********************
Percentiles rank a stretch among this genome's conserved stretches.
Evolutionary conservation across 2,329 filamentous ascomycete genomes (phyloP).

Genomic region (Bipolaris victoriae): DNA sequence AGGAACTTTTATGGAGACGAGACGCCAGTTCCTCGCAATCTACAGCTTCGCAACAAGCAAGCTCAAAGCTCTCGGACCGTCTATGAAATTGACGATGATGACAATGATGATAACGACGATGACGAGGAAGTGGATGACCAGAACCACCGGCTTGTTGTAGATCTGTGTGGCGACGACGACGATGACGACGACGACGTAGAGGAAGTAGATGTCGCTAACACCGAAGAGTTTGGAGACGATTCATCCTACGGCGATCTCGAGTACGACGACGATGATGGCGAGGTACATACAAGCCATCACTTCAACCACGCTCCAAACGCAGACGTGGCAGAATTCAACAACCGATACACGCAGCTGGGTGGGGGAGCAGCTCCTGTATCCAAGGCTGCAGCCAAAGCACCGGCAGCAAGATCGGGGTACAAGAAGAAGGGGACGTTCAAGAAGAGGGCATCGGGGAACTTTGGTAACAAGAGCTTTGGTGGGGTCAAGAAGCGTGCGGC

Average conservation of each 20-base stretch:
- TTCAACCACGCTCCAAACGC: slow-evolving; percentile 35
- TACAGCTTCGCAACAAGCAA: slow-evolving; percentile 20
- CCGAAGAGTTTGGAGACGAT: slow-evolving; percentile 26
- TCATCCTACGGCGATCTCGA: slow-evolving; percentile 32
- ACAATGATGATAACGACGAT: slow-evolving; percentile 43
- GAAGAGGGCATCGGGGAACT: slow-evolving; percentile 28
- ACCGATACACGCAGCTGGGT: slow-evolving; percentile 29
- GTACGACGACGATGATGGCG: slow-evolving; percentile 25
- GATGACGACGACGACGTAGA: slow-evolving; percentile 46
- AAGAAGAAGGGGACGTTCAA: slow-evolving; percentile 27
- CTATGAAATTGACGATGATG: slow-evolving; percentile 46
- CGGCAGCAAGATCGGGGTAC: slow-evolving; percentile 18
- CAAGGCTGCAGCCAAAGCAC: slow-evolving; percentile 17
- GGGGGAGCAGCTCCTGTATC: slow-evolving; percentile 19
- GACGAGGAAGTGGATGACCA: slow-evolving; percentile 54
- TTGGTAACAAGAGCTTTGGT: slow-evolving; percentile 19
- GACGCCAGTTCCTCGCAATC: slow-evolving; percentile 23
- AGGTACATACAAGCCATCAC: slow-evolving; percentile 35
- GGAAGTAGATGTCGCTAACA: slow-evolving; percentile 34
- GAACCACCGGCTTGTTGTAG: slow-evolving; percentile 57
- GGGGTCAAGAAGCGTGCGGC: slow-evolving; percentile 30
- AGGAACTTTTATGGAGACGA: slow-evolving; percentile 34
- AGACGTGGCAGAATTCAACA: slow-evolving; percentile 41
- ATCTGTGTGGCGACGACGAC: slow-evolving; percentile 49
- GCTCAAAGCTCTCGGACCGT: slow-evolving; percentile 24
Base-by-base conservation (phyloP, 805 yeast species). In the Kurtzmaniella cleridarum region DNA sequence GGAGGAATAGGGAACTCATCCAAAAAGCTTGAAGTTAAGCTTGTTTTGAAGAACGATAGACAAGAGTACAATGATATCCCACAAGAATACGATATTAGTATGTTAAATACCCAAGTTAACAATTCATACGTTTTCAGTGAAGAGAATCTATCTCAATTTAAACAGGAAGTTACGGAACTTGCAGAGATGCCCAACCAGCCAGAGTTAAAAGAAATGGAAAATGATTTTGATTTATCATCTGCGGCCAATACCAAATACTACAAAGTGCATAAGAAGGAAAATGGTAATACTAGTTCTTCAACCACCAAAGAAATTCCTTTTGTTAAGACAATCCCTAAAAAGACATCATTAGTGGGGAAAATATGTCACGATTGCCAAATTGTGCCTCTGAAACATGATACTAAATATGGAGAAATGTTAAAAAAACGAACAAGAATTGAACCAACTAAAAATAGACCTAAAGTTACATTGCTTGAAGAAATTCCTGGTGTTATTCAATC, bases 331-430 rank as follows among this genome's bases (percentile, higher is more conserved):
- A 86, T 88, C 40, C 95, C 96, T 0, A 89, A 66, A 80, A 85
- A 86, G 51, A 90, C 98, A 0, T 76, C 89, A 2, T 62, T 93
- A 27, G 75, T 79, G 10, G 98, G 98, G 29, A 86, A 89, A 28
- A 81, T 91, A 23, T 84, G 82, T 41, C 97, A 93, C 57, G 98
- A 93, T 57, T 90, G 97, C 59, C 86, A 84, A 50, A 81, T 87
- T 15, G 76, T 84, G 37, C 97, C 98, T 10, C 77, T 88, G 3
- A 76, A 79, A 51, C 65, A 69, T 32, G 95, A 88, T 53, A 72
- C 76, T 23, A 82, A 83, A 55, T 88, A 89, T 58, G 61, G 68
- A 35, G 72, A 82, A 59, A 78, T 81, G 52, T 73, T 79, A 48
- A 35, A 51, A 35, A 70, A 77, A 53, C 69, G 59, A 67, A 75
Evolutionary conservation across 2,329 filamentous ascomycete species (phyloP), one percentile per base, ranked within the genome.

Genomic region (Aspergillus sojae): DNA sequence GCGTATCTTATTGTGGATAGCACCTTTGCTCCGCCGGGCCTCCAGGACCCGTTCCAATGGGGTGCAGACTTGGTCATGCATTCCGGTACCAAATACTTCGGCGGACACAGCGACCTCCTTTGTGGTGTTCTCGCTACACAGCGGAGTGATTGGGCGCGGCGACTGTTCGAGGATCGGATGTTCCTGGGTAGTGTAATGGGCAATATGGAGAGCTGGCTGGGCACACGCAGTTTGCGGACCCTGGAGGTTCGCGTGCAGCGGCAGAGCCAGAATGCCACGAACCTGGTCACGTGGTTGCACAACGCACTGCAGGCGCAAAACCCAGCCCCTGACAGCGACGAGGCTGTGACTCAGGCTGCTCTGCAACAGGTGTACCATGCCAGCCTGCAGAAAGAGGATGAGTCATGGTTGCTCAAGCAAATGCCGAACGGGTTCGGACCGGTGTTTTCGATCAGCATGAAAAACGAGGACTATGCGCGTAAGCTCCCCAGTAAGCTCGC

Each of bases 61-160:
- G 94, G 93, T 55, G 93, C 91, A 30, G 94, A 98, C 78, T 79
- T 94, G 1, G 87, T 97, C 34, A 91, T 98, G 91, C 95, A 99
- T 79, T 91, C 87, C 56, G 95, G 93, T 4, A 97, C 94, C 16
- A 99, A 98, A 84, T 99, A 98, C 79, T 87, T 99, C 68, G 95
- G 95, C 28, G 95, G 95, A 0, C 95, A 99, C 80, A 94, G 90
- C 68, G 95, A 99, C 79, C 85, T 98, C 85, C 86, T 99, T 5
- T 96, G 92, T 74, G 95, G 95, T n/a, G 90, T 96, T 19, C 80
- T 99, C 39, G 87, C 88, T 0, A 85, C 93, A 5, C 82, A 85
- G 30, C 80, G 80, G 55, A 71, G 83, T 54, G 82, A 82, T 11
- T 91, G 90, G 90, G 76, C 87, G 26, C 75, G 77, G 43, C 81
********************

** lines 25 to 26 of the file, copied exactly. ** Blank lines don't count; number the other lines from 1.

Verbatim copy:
- GGGGTCAAGAAGCGTGCGGC: slow-evolving; percentile 30
- AGGAACTTTTATGGAGACGA: slow-evolving; percentile 34